How the Irish Became White

deafmuslimpunx:

native-detroiter:

for yall motherfuckers who need to be educated

an excerpt:

Ironically, Irish Catholics came to this country as an oppressed race yet quickly learned that to succeed they had to in turn oppress their closest social class competitors, free Northern blacks. Back home these “native Irish or papists” suffered something very similar to American slavery under English Penal Laws. Yet, despite their revolutionary roots as an oppressed group fighting for freedom and rights, and despite consistent pleas from the great Catholic emancipator, Daniel O’Connell, to support the abolitionists, the newly arrived Irish-Americans judged that the best way of gaining acceptance as good citizens and to counter the Nativist movement was to cooperate in the continued oppression of African Americans. Ironically, at the same time they were collaborating with the dominant culture to block abolition, they were garnering support from among Southern, slaveholding democrats for Repeal of the oppressive English Act of the Union back home. Some even convinced themselves that abolition was an English plot to weaken this country.

Upon hearing of this position on the part of so many of his fellow countrymen now residing in the United States, in 1843 O’Connell wrote: “Over the broad Atlantic I pour forth my voice, saying, come out of such a land, you Irishmen; or, if you remain, and dare countenance the system of slavery that is supported there, we will recognize you as Irishmen no longer.” It’s a tragic story. In a letter published in the Liberator in 1854, it was stated that “passage to the United States seems to produce the same effect upon the exile of Erin as the eating of the forbidden fruit did upon Adam and Eve. In the morning, they were pure, loving, and innocent; in the evening, guilty.”

and

An article by a black writer in an 1860 edition of the Liberator explained how the Irish ultimately attained their objectives: “Fifteen or twenty years ago, a Catholic priest in Philadelphia said to the Irish people in that city, ‘You are all poor, and chiefly laborers, the blacks are poor laborers; many of the native whites are laborers; now, if you wish to succeed, you must do everything that they do, no matter how degrading, and do it for less than they can afford to do it for.’ The Irish adopted this plan; they lived on less than the Americans could live upon, and worked for less, and the result is, that nearly all the menial employments are monopolized by the Irish, who now get as good prices as anybody. There were other avenues open to American white men, and though they have suffered much, the chief support of the Irish has come from the places from which we have been crowded.”

Once the Irish secured themselves in those jobs, they made sure blacks were kept out. They realized that as long as they continued to work alongside blacks, they would be considered no different. Later, as Irish became prominent in the labor movement, African Americans were excluded from participation. In fact, one of the primary themes of How the Irish Became White is the way in which left labor historians, such as the highly acclaimed Herbert Gutman, have not paid sufficient attention to the problem of race in the development of the labor movement.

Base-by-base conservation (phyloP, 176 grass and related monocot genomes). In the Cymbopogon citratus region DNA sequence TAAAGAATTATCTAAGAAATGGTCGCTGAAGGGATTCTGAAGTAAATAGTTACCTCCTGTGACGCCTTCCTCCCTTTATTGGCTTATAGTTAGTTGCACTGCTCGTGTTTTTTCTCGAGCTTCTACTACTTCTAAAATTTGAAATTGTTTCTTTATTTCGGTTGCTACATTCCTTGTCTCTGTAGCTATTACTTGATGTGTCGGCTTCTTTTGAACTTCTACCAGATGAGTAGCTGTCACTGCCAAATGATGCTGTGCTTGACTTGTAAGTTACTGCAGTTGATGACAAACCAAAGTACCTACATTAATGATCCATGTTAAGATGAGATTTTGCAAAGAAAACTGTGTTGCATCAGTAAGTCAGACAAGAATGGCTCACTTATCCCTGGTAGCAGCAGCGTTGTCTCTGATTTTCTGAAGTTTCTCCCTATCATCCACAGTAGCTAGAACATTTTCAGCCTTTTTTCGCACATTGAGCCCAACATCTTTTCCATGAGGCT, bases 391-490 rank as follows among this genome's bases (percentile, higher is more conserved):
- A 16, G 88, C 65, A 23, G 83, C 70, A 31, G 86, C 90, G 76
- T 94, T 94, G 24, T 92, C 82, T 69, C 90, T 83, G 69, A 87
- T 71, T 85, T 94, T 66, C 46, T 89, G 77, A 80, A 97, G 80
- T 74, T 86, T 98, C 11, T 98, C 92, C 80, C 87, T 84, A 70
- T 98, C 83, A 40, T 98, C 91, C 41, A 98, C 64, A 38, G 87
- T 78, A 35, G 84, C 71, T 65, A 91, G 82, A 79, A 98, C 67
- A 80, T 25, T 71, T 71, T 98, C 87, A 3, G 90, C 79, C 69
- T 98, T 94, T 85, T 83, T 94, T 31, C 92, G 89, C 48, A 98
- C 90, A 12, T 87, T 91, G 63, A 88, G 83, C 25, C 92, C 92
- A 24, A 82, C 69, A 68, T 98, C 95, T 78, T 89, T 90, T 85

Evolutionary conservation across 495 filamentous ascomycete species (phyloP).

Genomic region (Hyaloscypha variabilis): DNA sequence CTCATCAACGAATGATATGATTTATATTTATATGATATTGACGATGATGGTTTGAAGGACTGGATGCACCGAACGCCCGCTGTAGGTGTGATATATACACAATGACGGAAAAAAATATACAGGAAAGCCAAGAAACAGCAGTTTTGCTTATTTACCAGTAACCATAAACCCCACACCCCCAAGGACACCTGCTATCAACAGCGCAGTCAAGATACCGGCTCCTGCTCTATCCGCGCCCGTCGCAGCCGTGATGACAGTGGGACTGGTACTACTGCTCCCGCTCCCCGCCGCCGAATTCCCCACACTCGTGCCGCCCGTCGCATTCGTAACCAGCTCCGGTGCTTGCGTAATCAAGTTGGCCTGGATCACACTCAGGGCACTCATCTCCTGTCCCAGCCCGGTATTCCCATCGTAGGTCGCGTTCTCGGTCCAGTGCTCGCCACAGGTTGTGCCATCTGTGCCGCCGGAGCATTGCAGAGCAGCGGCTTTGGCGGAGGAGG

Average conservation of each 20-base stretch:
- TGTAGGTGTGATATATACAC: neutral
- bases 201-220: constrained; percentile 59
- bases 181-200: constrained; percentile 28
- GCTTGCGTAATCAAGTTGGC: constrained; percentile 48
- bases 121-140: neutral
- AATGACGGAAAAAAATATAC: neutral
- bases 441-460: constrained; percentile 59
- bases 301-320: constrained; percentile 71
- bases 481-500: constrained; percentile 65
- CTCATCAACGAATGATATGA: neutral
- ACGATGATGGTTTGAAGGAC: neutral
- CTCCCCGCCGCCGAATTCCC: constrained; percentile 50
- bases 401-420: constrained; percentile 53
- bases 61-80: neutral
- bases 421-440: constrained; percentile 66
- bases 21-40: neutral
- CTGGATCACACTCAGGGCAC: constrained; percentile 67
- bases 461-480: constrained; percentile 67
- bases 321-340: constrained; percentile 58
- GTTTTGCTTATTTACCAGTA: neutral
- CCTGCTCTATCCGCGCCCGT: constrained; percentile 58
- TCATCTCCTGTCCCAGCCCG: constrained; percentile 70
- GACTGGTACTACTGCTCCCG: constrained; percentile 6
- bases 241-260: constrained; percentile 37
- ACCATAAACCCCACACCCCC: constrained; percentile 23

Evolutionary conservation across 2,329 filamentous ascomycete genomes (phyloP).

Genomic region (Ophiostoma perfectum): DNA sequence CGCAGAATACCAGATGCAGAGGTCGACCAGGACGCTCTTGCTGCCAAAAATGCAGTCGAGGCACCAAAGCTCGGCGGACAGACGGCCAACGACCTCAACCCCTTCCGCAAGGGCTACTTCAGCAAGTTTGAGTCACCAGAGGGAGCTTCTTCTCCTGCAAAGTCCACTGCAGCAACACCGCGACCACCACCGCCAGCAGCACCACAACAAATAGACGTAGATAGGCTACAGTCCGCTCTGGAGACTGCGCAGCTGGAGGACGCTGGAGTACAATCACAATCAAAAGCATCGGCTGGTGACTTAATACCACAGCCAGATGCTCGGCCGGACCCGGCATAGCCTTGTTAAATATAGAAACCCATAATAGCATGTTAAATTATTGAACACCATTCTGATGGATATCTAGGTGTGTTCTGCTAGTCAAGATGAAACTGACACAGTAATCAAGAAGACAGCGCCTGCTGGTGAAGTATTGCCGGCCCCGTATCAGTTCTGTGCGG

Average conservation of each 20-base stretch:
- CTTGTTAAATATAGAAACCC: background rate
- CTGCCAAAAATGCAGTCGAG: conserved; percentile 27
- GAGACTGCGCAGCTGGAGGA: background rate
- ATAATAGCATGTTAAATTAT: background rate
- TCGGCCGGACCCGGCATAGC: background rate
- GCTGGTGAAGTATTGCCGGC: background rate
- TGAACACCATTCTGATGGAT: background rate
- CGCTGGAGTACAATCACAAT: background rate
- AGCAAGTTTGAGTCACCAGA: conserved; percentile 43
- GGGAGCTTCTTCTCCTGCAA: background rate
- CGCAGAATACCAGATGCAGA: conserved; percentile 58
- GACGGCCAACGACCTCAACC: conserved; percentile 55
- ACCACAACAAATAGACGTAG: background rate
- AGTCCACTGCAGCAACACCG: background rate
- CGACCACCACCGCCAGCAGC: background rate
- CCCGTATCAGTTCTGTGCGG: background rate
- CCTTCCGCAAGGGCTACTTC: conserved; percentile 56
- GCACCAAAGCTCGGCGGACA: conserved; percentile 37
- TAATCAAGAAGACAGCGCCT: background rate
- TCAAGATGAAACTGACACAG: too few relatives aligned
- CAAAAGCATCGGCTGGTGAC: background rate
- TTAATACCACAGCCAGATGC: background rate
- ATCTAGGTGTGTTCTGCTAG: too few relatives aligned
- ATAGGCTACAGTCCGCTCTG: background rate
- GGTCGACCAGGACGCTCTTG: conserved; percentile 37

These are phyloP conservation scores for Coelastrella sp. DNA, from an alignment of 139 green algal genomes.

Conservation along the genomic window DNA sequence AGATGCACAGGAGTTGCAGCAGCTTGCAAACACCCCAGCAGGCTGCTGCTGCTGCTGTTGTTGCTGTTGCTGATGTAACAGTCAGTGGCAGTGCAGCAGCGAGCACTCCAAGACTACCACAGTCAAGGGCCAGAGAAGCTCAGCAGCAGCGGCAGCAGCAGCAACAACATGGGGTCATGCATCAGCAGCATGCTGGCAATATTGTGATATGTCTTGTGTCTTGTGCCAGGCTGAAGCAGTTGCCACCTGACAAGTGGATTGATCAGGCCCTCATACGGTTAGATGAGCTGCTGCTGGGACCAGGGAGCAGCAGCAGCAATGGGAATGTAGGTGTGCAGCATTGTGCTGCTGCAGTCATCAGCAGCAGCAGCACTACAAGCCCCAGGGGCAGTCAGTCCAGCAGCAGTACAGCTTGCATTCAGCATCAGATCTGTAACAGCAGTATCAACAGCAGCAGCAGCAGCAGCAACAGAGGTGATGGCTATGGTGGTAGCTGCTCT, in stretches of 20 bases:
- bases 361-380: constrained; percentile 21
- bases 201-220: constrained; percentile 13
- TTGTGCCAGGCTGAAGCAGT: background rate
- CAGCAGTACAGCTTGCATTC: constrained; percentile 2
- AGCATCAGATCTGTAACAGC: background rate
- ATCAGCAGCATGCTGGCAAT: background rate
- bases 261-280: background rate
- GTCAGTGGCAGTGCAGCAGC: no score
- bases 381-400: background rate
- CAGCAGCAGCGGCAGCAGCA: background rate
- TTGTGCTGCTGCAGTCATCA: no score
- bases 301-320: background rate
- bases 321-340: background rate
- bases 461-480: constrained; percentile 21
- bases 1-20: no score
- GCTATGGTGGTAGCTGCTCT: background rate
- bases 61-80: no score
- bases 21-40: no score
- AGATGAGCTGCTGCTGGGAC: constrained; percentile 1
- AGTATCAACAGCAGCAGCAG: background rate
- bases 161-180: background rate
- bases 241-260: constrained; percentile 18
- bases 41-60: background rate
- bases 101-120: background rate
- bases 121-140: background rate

I found this part interesting about some Irish Americans who actually fought FOR Mexico against USA. I never knew this:

Oh that there had been other Irish Americans such as the soldiers from St. Patrick’s Battalion who fought on the side of Mexico in the War of 1848, who did remain green and fought against oppression. So perhaps we Irish in America must reclaim our greenness and, perhaps, our anti-racism trainers are right that we all must reclaim our cultural heritage and bring it to the multicultural table. The only stipulation is that we do it in a decidedly anti-racist manner and in solidarity with oppressed classes of people. Maybe we can all share in the sentiment proclaimed in the 1991 movie about Dublin, “The Commitments,” when it was stated that “The Irish are the blacks of Europe, so say it loud, I’m black and I’m proud.”

(Source: boygeorgemichaelbluth, via badass-bharat-deafmuslim-artista)

America

zeldawiki:

dany36:

zeldawiki:

publiusaeliushadrian:




Ongoing Mexico Revolution - Ignored by the Media Mexico, July 11, 2012. The largest protest in human history. USA and UK governments pushed the press not to publish. Google censored videos on youtube and restricted keywords on this event. The Mexican media has blacking out the protests against their new government, who have been accused of doing everything from buying votes to buying off the media.
If the corporate media won’t spread this story, then let’s spread the story. Share this all over your pages and your friend’s pages and help support the democracy movement in Mexico.

 #this is fucking important ok #the PRI which is basically like the republican party literally bought votes #and scared hella citizens into voting #i know of some towns where mayors gave out fines if the people didn’t vote PRI #so yeah get on this shit #things people need to know about

More info here & here.

It’s very nice to see one of my favourite webpages in the internet is actually concerned about the fate my country is living…

It really does mean a lot to us.

heck yeah! plus, one of the admins is mexican, so ZELDA WIKI’S GOING IN FULL SUPPORT! B)

That’s right, Mexico. Zelda Wiki’s got your back! :D
We’ve been attempting to spread word on various forums, like Bulbagarden and Zelda Universe, so whatever you can do to let people know would be greatly appreciated.

zeldawiki:

dany36:

zeldawiki:

publiusaeliushadrian:

Ongoing Mexico Revolution - Ignored by the Media

Mexico, July 11, 2012. The largest protest in human history. USA and UK governments pushed the press not to publish. Google censored videos on youtube and restricted keywords on this event.

The Mexican media has blacking out the protests against their new government, who have been accused of doing everything from buying votes to buying off the media.